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Home » Technology, Web 2.0

What has Facebook and Michael Phelps Got in Common?

Submitted by on February 20, 2009 6 Comments
Uploaded on Flickr by Donna62

Uploaded on Flickr by Donna62

This weeks embrulio about the change in terms of service for the Facebook terms of service has unlined an immutable truth about social networking. Facebook has done an about face on the terms but this has not stopped speculation that Facebook is doing an end run around it’s users.

However of more concern is the longer term impact of Facebook and it’s archive capabilities on a users future. Our perspective of the future at 20 years old, is vastly different from one in their 20s or 30s or 40s. In your youth you are far more inclined to view camera photos, goof off video, or that bong photo can be seriously problematic in the future. The Facebook incident has clearly shown that there is an uneasy alliance between the commercial requirements of the network and the privacy of the users, and without a certain vigilance this is always going to be the case.

Consider the Michael Phelps Mea Culpa:

“I engaged in behavior which was regrettable and demonstrated bad judgment,” Phelps said. “I’m 23 years old and despite the successes I’ve had in the pool, I acted in a youthful and inappropriate way, not in a manner people have come to…

[New York Times - 1st Feb 2009]

In a statement on Sunday, Phelps said that “despite the successes I have had in the pool, I acted in a youthful and inappropriate way……[f]or this, I am sorry. I promise my fans and the public-it will not happen again.”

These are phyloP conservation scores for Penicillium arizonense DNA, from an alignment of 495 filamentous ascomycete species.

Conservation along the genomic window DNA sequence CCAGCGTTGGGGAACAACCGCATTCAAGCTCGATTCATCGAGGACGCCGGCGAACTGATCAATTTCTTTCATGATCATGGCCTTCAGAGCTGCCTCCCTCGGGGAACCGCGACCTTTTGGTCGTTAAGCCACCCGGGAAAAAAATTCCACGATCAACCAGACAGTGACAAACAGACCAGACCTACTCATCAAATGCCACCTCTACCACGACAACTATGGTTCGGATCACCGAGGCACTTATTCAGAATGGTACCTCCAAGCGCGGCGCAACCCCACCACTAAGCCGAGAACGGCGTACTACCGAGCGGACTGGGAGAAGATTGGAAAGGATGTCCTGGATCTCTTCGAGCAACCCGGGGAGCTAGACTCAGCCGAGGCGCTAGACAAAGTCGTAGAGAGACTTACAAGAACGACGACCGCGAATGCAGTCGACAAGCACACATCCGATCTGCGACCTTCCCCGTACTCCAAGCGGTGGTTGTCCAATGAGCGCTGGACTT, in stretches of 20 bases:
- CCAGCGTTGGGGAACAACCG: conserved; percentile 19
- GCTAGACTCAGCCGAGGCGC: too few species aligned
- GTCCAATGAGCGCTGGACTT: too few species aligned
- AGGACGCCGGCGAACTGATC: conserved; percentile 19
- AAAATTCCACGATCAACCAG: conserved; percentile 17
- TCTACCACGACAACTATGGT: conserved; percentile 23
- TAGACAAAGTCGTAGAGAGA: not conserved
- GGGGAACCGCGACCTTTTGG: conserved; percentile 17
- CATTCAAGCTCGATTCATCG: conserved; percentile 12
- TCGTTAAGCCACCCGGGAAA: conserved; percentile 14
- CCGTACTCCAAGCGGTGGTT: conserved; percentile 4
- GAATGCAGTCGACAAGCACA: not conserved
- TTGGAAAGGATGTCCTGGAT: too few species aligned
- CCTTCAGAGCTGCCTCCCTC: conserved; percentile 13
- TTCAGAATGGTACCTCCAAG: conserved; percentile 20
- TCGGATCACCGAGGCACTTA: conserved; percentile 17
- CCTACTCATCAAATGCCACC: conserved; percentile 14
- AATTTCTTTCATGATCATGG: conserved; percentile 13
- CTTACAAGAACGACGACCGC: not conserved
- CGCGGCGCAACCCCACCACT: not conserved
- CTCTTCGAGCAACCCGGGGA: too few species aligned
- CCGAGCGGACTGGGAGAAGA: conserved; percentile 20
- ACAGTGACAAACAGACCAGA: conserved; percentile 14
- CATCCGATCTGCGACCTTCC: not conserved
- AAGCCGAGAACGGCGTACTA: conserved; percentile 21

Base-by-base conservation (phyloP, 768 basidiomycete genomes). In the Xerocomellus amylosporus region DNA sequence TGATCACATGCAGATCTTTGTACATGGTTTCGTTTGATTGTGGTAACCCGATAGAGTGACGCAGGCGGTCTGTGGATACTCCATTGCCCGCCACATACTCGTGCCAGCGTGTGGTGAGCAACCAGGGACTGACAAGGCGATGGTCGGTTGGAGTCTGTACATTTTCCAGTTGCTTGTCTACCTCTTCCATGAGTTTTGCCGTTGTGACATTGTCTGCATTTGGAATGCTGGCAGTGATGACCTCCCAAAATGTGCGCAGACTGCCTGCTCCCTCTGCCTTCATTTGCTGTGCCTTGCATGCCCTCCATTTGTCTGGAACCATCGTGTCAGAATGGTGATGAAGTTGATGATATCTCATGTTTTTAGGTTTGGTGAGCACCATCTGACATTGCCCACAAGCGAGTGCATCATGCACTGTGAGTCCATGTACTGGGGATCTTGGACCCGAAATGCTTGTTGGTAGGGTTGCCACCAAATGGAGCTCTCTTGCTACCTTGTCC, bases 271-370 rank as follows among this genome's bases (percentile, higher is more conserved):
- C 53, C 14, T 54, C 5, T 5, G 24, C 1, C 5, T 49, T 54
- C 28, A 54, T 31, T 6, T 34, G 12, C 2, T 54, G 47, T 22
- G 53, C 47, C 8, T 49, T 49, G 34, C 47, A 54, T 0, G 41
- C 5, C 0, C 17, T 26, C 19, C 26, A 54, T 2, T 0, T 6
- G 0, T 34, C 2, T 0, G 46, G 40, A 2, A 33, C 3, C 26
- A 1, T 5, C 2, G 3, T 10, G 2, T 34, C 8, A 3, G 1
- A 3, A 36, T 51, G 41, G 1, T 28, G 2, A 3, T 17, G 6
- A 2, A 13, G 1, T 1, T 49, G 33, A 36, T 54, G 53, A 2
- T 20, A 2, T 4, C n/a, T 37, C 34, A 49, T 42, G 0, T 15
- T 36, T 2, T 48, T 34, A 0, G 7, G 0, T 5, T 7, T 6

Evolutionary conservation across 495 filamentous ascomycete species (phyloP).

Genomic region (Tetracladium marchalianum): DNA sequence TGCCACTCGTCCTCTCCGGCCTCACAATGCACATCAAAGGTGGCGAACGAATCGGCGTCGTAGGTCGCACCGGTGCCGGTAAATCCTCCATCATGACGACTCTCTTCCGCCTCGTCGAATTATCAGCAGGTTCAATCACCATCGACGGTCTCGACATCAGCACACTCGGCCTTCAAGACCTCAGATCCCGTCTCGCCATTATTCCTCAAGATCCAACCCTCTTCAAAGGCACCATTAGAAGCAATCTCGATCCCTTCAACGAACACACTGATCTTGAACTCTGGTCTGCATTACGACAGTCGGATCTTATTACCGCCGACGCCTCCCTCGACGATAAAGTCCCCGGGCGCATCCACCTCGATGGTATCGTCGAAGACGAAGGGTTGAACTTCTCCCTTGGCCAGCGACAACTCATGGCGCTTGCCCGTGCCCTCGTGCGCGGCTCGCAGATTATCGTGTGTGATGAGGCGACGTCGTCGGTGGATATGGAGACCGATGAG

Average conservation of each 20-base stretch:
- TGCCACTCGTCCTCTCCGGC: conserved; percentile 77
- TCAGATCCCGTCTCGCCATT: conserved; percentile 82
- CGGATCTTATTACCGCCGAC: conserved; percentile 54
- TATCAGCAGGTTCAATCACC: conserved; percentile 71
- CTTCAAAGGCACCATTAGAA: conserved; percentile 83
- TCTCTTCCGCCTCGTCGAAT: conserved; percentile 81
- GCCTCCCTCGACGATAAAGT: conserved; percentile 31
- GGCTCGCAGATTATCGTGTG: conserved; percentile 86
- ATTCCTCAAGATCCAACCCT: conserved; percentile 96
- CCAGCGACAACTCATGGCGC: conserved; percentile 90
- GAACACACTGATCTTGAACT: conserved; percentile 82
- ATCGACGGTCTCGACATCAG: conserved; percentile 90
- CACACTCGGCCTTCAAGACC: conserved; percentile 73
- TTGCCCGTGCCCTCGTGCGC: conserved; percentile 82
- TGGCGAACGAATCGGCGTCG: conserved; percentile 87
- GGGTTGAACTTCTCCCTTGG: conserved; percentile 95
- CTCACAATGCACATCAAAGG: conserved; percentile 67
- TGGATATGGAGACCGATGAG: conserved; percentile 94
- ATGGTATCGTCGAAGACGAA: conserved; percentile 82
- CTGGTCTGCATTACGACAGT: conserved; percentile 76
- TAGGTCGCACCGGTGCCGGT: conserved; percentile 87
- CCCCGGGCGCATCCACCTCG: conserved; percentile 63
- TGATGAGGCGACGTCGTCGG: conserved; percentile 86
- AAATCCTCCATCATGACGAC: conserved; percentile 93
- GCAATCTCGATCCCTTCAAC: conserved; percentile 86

[College News- 2nd Feb 2009]

“I engaged in behavior which was regrettable and demonstrated bad judgment,” he said in a statement, and he promised his “fans and the public it will not happen again.”

[Greenville News - 15th Feb 2009]

Phelps learned that lesson quite early in life and it had a considerable negative impact on his income with a number of endorsers rethinking their support for him. Nonetheless the photo cannot now be removed from the collective archive known as the internet.

This incident only exemplifies the fact that your information, that your provide online is a permanent record and you need to treat it as such. Although there are rudimentary privacy features and rules in place on social networks, it is unreasonable to expect that this information will not leak out. This is because although you control your friends and their access, you do not control what they do with that photo or video.

The broad rule on the internet is that everything is public and you should treat it as such. Michael Phelps learnt that lesson the hardway.

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